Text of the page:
Tickets and Passes of London from the David Young Collection
Date of Auction: 5th June 2019
Sold for £100
Estimate: £150 - £200
FootnoteProvenance: Bt October 2004.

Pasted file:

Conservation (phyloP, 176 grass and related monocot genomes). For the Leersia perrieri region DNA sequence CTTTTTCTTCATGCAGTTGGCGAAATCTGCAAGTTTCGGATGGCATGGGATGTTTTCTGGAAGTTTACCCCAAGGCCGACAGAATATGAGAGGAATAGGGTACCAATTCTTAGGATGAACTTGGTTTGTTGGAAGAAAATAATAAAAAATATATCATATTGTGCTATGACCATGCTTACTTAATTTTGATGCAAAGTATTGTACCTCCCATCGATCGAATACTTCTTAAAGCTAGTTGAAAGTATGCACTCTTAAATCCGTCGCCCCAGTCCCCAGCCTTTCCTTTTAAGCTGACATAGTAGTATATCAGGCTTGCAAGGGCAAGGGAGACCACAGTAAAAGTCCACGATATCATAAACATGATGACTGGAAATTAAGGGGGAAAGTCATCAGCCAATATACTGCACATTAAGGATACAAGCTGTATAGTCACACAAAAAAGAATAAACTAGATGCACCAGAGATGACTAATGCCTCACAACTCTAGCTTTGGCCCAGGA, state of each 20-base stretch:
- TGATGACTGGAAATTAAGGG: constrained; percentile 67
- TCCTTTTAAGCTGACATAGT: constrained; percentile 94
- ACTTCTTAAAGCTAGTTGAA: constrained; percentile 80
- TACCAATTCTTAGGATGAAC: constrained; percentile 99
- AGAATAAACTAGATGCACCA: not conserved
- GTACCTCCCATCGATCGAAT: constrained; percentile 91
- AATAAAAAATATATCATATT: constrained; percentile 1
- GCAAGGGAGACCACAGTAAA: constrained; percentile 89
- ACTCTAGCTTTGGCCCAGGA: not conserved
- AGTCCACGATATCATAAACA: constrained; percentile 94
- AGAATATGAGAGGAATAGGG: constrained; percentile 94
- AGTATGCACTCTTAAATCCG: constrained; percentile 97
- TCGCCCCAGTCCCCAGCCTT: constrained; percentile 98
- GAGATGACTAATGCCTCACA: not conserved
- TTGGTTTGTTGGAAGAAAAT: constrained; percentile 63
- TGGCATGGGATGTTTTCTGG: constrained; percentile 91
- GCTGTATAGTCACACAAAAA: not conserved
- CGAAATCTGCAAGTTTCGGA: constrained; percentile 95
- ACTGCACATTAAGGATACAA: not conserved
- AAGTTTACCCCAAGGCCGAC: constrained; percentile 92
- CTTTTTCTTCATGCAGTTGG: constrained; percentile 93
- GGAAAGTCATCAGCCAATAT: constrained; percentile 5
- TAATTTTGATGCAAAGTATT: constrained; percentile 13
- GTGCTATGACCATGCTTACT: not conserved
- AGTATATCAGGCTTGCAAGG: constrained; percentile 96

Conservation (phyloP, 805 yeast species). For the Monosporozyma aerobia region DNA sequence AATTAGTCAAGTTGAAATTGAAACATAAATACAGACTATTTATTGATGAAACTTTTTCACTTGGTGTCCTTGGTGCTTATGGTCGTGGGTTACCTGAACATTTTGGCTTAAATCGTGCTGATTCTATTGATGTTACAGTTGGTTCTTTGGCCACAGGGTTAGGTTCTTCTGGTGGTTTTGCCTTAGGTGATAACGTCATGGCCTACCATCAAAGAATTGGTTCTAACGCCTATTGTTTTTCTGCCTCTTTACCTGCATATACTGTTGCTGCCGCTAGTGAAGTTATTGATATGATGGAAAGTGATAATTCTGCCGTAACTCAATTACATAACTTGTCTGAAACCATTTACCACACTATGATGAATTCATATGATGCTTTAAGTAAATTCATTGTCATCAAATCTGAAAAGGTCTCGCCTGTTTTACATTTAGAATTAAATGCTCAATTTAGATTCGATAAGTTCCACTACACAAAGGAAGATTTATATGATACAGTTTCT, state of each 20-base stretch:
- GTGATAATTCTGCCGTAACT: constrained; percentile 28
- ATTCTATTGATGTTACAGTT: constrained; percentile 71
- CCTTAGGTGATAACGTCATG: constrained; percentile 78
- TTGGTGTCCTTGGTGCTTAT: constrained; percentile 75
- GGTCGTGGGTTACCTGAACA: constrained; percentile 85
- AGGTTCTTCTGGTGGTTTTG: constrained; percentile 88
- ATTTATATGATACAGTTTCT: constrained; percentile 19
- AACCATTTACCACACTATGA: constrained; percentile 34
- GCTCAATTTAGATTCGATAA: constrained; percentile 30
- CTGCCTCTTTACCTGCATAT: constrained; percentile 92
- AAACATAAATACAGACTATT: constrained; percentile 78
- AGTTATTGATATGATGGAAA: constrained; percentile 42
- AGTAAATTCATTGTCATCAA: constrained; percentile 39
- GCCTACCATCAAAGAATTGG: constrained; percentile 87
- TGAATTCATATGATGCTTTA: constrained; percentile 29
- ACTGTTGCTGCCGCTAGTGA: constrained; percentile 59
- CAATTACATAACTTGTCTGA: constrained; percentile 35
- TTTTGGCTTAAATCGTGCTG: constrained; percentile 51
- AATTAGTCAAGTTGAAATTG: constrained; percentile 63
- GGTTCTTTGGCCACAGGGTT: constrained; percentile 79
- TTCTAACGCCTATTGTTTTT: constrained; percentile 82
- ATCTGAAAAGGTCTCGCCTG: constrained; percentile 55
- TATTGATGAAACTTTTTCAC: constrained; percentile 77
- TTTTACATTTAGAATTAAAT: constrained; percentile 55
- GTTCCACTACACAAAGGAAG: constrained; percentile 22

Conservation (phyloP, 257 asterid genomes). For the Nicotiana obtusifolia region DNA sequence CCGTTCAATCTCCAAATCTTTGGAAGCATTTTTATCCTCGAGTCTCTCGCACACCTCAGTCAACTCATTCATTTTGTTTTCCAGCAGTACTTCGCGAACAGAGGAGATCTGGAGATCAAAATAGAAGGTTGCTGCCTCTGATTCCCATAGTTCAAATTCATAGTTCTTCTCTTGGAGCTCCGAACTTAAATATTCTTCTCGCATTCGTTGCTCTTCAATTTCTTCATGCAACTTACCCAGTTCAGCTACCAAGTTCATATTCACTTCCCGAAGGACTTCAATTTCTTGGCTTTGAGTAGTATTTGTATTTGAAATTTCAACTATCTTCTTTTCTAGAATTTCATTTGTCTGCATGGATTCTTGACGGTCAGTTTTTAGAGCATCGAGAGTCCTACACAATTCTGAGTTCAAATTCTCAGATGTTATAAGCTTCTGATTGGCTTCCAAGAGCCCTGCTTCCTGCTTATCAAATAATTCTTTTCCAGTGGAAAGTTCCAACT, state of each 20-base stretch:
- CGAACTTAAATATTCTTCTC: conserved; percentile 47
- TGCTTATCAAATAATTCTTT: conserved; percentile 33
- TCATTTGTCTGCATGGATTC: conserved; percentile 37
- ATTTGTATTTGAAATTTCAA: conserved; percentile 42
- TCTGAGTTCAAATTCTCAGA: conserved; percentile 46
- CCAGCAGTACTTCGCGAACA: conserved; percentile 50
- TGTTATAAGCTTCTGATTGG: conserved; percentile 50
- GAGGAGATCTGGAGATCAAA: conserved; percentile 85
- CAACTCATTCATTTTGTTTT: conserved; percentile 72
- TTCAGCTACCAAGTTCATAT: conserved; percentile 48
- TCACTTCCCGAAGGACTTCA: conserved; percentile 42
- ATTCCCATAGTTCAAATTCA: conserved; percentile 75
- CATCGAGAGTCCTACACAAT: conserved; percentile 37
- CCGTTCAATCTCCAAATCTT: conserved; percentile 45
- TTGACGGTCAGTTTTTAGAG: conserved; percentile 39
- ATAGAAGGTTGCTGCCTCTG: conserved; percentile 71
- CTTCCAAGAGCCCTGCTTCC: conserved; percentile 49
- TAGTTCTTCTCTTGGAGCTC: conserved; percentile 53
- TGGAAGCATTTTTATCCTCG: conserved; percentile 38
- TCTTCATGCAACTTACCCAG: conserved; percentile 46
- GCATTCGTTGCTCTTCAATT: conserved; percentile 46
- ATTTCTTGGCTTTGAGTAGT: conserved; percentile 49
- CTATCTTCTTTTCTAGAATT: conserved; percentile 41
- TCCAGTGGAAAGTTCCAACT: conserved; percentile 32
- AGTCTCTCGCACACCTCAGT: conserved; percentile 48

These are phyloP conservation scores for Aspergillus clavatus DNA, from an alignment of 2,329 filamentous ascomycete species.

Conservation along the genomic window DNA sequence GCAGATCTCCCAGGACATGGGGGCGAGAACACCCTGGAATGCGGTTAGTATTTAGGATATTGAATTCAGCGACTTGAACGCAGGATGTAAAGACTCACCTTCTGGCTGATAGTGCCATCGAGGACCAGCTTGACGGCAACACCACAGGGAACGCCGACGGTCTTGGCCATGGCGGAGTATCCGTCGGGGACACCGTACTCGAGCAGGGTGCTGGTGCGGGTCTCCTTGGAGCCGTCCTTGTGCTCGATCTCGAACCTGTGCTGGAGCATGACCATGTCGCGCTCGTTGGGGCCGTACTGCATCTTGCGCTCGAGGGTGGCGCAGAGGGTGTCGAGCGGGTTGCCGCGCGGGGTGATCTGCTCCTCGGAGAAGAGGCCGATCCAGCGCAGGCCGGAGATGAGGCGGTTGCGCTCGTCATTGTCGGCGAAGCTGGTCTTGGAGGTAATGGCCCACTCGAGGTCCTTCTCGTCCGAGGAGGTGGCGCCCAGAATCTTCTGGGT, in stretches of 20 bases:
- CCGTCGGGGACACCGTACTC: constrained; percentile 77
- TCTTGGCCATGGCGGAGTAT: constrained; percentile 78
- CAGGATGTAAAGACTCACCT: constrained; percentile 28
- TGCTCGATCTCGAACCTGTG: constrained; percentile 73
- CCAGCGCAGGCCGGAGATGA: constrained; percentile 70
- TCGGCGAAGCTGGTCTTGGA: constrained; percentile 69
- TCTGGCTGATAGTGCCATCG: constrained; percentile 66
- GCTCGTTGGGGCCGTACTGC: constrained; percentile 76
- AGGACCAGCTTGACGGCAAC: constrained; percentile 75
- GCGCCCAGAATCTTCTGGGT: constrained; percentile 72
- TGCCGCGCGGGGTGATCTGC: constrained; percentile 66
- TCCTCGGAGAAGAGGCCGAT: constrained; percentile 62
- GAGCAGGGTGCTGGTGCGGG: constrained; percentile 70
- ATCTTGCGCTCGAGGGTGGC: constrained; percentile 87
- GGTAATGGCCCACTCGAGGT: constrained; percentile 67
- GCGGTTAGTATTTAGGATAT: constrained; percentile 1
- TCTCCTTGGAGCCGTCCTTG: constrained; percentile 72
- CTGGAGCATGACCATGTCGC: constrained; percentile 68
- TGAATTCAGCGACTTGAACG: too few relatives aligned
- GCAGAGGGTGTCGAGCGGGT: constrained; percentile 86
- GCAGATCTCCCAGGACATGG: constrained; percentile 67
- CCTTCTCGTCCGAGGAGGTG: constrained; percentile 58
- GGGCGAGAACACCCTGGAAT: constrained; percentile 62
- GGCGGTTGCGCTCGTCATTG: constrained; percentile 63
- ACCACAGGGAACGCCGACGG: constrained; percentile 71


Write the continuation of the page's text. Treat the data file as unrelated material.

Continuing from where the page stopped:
Carlisle House, located on Soho square, was the venue for Teresa Cornelys’s fabulous masquerades, which were the talk of London society in the 1760s. ‘Mrs’ Cornelys (1723-97), a former lover of Antonio Casanova, by whom she had a daughter, was originally a singer at King’s Theatre in the Haymarket. In 1760, with the help of her then lover, John Fermor, she took a lease on Carlisle House and, while redecorating it, became acquainted with the Duchess of Kingston, maid of honour of Princess Augusta, mother of the new king George III. Between them they gathered together influential and wealthy people to subscribe to Cornelys’s social events, the first of which was held in November 1760. Increasingly popular among the fashionable set with up to 600 guests at each meeting, contemporaries described these packed gatherings, and the clothes and outrageous outfits being worn by some, with peculiar disdain. In 1771 Cornelys began staging operatic performances, but without the necessary licence, for which she was fined at Bow Street and then indicted for keeping “a common disorderly house”. The following year she was declared bankrupt and then led a chequered life, ultimately dying in the Fleet prison; her obituary in the Gentleman’s Magazine described her as “the distinguished priestess of fashion”